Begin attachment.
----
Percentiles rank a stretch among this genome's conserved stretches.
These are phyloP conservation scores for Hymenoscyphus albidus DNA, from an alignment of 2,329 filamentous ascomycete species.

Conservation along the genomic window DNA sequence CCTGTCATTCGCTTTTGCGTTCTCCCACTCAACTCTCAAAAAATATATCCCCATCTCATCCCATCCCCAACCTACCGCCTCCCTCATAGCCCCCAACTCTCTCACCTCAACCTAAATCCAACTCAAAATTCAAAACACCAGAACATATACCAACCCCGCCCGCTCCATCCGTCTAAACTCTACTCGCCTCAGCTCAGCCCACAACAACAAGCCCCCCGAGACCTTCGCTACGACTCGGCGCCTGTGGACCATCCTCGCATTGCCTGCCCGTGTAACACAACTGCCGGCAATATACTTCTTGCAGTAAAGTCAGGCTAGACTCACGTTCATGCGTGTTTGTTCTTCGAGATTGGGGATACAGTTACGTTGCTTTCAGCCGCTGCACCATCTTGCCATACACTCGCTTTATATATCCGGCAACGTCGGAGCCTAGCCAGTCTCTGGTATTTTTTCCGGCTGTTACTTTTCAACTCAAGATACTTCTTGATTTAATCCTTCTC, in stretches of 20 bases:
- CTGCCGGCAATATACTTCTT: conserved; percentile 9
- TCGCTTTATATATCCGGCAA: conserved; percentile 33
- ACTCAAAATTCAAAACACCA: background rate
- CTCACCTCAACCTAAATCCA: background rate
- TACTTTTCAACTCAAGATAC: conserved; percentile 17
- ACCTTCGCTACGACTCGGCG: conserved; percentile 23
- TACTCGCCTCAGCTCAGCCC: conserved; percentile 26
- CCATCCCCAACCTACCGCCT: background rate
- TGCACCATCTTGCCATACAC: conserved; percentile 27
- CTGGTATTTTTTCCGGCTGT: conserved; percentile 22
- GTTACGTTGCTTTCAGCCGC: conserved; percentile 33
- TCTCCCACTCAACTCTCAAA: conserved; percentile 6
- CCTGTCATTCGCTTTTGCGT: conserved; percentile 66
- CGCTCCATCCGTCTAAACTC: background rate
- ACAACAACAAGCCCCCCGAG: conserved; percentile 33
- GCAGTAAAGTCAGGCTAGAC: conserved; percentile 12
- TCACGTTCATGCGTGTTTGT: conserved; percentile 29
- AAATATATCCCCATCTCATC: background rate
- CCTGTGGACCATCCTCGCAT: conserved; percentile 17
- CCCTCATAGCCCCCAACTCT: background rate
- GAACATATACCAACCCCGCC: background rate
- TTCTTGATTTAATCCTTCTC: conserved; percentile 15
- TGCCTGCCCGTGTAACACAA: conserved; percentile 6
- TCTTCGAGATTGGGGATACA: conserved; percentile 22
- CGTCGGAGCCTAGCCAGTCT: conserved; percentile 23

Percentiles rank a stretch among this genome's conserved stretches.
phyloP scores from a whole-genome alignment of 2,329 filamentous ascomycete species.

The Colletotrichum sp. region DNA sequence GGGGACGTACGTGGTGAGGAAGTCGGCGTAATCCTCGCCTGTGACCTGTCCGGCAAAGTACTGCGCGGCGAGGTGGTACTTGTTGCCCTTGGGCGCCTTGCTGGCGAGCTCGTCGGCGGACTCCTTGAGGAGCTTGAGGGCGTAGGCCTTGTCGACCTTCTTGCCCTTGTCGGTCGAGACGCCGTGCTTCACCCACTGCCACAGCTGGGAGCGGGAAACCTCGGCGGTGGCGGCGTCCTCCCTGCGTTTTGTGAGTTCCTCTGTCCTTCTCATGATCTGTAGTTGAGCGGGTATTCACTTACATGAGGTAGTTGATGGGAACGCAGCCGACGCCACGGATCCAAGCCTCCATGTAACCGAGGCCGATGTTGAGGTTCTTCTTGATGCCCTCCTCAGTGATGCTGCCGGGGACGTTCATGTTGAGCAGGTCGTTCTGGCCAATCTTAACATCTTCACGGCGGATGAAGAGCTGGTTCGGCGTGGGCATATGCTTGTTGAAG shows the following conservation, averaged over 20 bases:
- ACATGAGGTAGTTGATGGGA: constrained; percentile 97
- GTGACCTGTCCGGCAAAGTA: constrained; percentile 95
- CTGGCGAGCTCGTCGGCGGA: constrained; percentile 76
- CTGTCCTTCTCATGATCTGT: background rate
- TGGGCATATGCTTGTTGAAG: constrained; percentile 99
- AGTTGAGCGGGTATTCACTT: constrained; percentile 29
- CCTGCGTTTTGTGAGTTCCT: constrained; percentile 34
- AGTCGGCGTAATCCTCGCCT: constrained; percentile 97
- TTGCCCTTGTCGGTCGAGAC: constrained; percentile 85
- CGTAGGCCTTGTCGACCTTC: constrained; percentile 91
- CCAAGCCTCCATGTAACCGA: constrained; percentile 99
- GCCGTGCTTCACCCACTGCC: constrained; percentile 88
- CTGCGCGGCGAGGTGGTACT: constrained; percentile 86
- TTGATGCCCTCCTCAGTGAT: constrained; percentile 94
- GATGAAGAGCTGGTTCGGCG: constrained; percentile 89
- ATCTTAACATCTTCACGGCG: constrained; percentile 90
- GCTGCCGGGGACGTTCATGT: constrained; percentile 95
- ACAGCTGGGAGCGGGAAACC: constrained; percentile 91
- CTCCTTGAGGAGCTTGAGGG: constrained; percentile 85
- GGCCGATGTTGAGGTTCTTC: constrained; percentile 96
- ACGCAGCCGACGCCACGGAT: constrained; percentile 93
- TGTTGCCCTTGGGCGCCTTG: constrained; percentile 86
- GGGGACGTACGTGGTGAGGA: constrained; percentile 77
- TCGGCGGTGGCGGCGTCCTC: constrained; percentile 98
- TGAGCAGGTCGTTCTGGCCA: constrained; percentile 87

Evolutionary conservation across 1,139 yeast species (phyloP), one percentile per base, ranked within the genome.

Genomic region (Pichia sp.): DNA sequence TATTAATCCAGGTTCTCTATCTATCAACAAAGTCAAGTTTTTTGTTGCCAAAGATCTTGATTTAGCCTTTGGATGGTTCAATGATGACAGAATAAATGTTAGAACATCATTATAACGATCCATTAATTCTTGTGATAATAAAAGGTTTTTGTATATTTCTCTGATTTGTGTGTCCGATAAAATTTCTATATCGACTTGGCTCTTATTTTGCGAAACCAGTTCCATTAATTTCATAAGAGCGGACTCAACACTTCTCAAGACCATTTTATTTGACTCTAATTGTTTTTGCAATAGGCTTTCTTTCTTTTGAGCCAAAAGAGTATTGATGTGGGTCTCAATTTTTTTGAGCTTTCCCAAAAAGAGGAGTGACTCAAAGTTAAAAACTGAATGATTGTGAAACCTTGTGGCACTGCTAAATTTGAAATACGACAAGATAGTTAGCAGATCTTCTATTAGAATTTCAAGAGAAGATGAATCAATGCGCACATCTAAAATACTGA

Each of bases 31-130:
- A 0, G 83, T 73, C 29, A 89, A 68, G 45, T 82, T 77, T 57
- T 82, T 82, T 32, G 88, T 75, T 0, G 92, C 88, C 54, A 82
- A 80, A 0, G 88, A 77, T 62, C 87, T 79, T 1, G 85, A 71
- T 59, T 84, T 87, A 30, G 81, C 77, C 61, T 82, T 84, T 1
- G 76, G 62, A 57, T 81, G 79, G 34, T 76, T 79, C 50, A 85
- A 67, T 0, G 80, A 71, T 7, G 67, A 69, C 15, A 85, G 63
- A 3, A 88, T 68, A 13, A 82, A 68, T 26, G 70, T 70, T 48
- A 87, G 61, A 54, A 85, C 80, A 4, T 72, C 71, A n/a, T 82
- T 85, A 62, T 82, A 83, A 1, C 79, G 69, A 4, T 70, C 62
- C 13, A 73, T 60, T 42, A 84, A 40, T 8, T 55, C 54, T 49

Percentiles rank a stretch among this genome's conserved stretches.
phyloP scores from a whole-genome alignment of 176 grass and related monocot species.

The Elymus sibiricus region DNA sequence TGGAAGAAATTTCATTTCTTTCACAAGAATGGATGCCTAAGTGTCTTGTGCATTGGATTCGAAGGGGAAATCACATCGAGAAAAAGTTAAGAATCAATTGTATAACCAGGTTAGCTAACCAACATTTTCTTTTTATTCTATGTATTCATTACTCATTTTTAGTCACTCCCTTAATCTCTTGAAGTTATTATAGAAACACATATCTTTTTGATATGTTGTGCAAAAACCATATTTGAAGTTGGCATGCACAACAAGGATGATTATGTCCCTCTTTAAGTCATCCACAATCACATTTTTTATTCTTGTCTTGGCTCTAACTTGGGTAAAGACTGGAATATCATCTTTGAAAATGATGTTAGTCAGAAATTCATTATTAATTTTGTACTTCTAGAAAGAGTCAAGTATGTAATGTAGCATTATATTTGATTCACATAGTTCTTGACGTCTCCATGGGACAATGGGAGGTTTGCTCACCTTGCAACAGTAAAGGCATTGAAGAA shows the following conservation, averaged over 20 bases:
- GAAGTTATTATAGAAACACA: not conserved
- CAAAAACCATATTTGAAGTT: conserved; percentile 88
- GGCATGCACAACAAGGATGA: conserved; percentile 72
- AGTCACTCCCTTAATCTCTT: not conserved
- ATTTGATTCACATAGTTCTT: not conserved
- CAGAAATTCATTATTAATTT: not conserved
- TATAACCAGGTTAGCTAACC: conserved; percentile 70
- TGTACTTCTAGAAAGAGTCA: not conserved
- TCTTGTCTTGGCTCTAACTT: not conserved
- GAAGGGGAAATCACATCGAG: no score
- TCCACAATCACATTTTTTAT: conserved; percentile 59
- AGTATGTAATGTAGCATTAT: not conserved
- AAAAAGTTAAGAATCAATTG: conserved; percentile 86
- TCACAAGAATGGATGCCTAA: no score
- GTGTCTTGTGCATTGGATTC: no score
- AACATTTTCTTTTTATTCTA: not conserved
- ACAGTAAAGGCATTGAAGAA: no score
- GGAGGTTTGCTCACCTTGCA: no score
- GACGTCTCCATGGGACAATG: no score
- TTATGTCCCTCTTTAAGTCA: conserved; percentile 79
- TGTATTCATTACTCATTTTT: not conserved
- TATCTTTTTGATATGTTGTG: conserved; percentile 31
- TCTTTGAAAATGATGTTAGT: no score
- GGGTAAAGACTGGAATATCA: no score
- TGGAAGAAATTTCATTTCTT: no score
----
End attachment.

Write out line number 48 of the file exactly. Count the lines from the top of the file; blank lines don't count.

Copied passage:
- GCTGCCGGGGACGTTCATGT: constrained; percentile 95